The steepness of the equilibrium transition density profile of a planar liquid-gas interface at a first-order phase transition has been attested to by several experiments, by numerous computer simulations, and by perhaps even more numerous approximate theories. It has also become reasonably clear on dynamical grounds that the observed profile should represent an average of capillary-wave distortions of some "intrinsic profile". Here, the intrinsic profile is examined from two points of view. First, it is taken as representing a short-time mean normal density pattern with spatial origin chosen at some reference density. The long-term dynamics then consist of normal displacements as a function of transverse location. It is seen that the statistical mechanics of this pattern, weighted by surface tension energy, accounts for the predicted and observed free-interface long-range transverse correlations and softened density profile. In addition, it is consistent with the modification of one and two-point distributions as a hard wall is pushed into the interface. A second representation is as the characteristic profile of mean-field theory, in which fluctuations in the field of attractive interactions responsible for the liquid-gas condensation are neglected. This is identified with a zerothorder expansion of the Kac-Siegert potential ensemble representation, in which the next order brings in the required capillary waves.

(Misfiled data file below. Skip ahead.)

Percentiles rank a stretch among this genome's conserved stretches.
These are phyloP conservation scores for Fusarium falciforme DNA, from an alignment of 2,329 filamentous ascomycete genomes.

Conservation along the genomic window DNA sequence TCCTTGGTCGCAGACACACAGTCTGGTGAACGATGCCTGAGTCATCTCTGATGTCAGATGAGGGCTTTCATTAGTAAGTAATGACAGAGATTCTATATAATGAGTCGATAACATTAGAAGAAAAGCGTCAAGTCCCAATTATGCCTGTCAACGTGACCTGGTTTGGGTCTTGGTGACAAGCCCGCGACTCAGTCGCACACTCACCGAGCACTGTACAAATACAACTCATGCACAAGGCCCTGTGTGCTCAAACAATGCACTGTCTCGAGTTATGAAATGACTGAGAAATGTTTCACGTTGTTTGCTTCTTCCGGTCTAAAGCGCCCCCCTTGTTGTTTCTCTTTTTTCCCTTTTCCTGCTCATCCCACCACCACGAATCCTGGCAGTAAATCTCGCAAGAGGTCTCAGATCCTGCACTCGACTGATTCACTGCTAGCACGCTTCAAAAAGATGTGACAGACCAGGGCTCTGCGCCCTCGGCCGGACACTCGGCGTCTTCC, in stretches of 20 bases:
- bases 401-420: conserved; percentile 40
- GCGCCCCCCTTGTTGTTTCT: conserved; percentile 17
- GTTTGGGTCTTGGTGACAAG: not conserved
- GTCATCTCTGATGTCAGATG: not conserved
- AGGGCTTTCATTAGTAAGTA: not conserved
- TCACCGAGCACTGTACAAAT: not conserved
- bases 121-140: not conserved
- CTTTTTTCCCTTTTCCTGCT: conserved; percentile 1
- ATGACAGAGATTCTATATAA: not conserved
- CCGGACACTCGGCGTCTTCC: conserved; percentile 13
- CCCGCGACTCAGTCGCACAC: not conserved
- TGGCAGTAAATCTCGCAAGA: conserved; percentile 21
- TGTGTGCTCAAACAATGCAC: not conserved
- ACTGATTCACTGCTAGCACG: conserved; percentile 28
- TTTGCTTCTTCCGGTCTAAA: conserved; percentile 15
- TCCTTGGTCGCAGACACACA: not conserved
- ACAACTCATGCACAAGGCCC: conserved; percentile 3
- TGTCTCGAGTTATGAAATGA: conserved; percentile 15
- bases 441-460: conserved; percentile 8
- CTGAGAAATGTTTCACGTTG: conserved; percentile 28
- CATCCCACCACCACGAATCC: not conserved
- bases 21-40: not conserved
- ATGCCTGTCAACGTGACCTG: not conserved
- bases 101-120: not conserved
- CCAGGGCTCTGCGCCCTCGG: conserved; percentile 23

ASJC Scopus subject areas
- Physics and Astronomy(all)
- Physical and Theoretical Chemistry